Ukraine and PTSD: How Psychiatry Can Help

The war in Ukraine is resulting in a devastating loss of life, catastrophic injuries, and physical destruction. But the war also will take an enormous mental health toll on millions of people, resulting in what I think will lead to an epidemic of posttraumatic stress disorder.

Think about the horrors that Ukrainians are experiencing. Millions of Ukrainians have been displaced to locations inside and outside the country. People are being forced to leave behind family members, neighbors, and their pets and homes. In one recent news report, a Ukrainian woman who left Kyiv for Belgium reported having dreams in which she heard explosions. Smels, sounds, and even colors can trigger intrusive memories and a host of other problems. The mind can barely comprehend the scope of this human crisis.

Ukrainian soldiers are witnessing horrors that are unspeakable. Doctors, emergency service workers, and other medical professionals in Ukraine are being exposed to the catastrophe on a large scale. Children and youth are among the most affected victims, and it is difficult to predict the impact all of this upheaval is having on them.

The most important question for those of us who treat mental illness is “how will we help devastated people suffering from extreme trauma tied to death, dying, severe injuries, and torture by the invading soldiers?”

I have been treating patients with PTSD for many years. In my lifetime, the devastation in Ukraine will translate into what I expect will be the first overwhelming mass epidemic of PTSD — at least that I can recall. Yes, surely PTSD occurred during and after the Holocaust in the World War II era, but at that time, the mental health profession was not equipped to recognize it — even though the disorder most certainly existed. Even in ancient times, an Assyrian text from Mesopotamia (currently Iraq) described what we would define as PTSD symptoms in soldiers, such as sleep disturbances, flashbacks, and “low mood,” according to a 2014 article in the journal Early Science and Medicine .

The DSM-5 describes numerous criteria for PTSD mainly centering on trauma exposing a person to actual or death, serious injury, or a variety of assaults, including direct exposure or witnessing the event. However, in my clinical experience, I’ve seen lesser events leading to PTSD. Much depends on how each individual processes what is occurring or has occurred.

What appears to be clear is that some key aspects of PTSD according to the DSM-5 — as trauma-related thoughts or feelings, or trauma-related reminders, as well as nightmares and flashbacks — are likely located among Ukrainians. In addition, hypervigilance and exaggerated startle response seem to be key components of PTSD whether or not the cause is a major event or what one would perceive as less traumatic or dramatic.

I’ve certainly seen PTSD secondary to a hospitalization, especially in care involving ICUs or cardiac care units. In addition, I’ve had the occasion to note PTSD signs and symptoms after financial loss or divorce, situations in which some clinicians would never believe PTSD would occur, and would often diagnose as anxiety or depression. For me, again from a clinical point of view, it’s always been critical to assess how individuals process the event or events around them.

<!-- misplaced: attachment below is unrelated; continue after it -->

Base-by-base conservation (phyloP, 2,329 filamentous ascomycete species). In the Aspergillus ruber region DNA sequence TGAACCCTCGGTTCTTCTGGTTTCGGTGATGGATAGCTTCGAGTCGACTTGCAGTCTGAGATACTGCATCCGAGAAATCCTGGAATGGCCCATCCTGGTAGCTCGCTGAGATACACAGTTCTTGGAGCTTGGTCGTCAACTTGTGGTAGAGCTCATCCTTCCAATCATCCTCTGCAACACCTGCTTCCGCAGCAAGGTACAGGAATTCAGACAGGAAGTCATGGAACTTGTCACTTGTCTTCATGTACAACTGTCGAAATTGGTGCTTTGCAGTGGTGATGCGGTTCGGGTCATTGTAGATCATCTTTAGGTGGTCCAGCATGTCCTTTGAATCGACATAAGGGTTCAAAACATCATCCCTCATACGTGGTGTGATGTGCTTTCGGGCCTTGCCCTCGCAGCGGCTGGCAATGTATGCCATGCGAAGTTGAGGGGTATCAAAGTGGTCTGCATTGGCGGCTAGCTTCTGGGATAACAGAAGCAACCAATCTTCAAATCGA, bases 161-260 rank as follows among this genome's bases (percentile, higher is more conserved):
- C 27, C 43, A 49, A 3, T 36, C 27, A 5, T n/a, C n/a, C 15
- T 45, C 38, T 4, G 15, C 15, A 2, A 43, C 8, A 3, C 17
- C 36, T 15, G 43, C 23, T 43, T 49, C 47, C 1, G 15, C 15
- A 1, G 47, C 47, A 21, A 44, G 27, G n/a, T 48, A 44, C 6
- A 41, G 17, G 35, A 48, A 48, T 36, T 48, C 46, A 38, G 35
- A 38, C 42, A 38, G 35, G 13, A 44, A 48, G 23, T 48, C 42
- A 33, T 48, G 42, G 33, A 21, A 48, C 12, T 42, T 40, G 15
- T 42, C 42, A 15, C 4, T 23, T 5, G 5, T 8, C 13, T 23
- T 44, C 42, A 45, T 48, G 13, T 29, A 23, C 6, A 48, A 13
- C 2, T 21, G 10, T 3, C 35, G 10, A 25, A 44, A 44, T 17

We know that there is already a shortage of mental health clinicians across the globe. This means that, in light of the hundreds of thousands — possibly millions — of Ukrainians affected by PTSD, a one-to-one approach will not do. For those Ukrainians who are able to find safe havens, I believe that organized medicine, including the various psychiatric/psychological associations in Europe as well as the American Psychiatric Association and the American Psychological Association, need to establish group care using telemedicine to reach large numbers of people. PTSD symptoms can be debilitating, and the mental health community needs to begin putting supports in place now to address this trauma.

Specifically, proven cognitive-behavioral therapy (CBT) and guided imagery should be used to begin helping some of these people recover from the unbelievable trauma of war. For some, medication management might be helpful in those experiencing nightmares combined with anxiety and depression. But the main approach and first line of care should be CBT and guided imagery.

PTSD symptoms can make people feel like they are losing control, and prevent them from rebuilding their lives. We must do all we can in the mental health community to destigmatize care and develop support services to get ahead of this crisis. Only through medical, psychiatric, and health care organizations banding together using modern technology can the large number of psychologically affected people by this ongoing crisis be helped and saved.

Dr London is a practicing psychiatrist who has been a newspaper columnist for 35 years, specializing in writing about short-term therapy, including cognitive-behavioral therapy and guided imagery. He is author of “Find Freedom Fast” (New York: Kettlehole Publishing, 2019). He has no conflicts of interest.

This article originally appeared on MDedge.com, part of the Medscape Professional Network.

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